To respond to the COVID-19 pandemic and recover from its aftermath, primary care teams will face waves of overwhelming demand for information and the need to significantly transform care delivery. Innovation: Oregon Health & Science University’s primary care team envisioned and implemented the COVID-19 Connected Care Center, a statewide telephone “hotline” service. Results: The hotline has taken more than 5825 calls from patients in 33 of Oregon’s 36 counties in less than 3 months. In preliminary survey data, 86% of patients said their questions were answered during the call, 90% would recommend this service, and 70% reported a reduction in stress levels about coronavirus. In qualitative interviews, patients reported their questions answered, short wait times, nurses spent time as needed, and appropriate follow-up was arranged. Conclusion: Academic health centers may have the capacity to leverage their extensive resources to rapidly launch a multiphased pandemic response that meets peoples’ need for information and access to primary care, while minimizing risk of infection and emergency department use and rapidly supporting primary care teams to make the necessary operational changes to do the same in their communities. Such efforts require external funding in a fee-for-service payment model.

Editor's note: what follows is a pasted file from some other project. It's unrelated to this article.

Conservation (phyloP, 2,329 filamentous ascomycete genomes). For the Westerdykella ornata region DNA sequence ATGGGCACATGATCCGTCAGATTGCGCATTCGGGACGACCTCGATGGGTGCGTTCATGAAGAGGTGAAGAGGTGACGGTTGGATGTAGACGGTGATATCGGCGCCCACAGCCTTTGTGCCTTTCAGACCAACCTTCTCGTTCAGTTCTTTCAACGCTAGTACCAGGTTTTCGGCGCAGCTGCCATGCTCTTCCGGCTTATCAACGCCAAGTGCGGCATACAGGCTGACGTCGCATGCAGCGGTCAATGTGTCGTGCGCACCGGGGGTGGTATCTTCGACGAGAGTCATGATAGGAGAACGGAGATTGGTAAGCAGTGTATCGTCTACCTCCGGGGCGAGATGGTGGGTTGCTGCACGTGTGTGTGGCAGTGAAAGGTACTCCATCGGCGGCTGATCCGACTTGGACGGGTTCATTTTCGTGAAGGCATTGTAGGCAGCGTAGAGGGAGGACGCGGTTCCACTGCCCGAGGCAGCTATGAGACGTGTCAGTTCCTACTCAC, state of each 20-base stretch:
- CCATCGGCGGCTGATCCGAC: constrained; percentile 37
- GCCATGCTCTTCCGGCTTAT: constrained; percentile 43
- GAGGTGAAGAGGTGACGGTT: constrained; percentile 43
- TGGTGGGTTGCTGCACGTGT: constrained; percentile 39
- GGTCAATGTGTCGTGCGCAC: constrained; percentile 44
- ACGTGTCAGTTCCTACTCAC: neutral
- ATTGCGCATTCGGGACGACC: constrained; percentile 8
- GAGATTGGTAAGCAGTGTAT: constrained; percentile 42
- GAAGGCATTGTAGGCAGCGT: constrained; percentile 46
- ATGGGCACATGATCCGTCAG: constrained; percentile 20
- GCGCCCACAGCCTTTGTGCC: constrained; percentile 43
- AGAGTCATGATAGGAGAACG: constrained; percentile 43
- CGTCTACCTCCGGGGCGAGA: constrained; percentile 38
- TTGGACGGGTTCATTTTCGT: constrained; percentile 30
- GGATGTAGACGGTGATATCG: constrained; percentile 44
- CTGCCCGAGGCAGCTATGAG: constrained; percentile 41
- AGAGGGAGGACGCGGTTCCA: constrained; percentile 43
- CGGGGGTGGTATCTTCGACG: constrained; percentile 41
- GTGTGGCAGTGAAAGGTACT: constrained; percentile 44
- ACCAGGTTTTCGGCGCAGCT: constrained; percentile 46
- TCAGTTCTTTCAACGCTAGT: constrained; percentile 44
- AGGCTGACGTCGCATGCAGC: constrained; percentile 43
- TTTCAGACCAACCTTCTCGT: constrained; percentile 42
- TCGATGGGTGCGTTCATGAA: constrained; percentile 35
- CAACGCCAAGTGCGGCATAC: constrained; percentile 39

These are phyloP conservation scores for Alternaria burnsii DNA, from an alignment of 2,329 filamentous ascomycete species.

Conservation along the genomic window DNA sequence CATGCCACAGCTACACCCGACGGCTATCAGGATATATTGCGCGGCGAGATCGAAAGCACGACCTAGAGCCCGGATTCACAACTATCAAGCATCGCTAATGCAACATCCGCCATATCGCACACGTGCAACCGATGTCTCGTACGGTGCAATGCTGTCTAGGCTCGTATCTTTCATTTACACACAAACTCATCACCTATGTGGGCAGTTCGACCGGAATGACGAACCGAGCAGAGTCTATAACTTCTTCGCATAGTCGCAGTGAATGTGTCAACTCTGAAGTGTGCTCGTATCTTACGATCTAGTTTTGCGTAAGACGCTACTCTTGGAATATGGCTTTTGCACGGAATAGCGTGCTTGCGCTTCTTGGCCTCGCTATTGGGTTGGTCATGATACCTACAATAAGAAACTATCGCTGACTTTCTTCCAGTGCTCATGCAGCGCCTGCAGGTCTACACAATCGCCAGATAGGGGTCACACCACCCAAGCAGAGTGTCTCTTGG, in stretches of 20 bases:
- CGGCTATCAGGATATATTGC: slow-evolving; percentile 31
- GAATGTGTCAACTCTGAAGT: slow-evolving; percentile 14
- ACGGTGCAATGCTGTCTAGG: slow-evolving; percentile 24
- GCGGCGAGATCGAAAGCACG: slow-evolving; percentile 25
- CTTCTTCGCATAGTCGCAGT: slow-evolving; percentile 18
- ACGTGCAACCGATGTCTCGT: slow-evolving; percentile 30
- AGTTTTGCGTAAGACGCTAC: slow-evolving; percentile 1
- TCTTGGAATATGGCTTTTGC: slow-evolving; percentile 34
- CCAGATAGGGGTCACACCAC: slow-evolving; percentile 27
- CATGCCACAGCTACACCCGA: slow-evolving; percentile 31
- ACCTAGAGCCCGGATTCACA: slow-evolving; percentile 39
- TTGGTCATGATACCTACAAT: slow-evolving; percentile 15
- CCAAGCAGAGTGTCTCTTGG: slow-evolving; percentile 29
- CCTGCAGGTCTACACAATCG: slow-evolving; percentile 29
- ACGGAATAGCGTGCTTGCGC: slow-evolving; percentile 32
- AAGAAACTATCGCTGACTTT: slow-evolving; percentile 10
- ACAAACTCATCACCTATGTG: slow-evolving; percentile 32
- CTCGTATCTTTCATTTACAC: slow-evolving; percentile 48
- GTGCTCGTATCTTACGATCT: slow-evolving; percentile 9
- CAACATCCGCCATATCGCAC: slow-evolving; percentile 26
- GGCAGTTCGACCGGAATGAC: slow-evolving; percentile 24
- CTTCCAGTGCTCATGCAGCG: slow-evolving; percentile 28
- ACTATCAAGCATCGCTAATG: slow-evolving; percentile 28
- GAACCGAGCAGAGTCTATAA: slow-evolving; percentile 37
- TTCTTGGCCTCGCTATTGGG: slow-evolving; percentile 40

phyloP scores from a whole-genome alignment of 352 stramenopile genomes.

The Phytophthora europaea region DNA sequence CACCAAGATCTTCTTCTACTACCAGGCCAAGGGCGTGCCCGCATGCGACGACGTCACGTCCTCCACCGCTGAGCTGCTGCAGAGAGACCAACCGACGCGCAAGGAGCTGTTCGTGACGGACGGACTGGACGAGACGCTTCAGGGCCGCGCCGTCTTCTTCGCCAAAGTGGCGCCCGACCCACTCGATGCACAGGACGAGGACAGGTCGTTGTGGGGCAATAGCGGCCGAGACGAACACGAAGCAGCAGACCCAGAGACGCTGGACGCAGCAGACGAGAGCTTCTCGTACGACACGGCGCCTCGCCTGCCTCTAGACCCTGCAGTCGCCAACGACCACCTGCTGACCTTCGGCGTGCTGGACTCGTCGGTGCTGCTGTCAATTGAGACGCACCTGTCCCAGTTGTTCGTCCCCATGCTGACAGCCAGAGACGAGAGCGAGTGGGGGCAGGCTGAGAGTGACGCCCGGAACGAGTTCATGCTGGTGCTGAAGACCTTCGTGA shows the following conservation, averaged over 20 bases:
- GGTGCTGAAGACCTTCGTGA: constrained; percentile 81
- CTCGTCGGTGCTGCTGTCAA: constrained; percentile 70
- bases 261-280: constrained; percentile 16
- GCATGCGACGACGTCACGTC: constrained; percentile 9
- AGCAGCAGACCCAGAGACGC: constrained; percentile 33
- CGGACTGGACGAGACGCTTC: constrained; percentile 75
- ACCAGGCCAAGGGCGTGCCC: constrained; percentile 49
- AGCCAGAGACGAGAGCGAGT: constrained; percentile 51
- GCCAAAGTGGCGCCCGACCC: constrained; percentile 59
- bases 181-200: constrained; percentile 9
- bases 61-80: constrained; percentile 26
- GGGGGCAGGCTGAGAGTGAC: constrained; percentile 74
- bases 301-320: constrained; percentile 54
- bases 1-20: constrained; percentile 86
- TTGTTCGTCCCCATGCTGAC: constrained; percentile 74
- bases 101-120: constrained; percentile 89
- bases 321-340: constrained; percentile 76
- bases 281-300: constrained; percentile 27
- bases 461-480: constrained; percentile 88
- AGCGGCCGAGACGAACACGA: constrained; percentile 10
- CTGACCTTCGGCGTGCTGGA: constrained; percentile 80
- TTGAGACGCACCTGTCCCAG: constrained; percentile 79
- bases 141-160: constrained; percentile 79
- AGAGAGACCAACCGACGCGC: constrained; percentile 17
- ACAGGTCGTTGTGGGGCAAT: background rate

- Fee-for-service plans
- Primary health care
ASJC Scopus subject areas
- Public Health, Environmental and Occupational Health
- Family Practice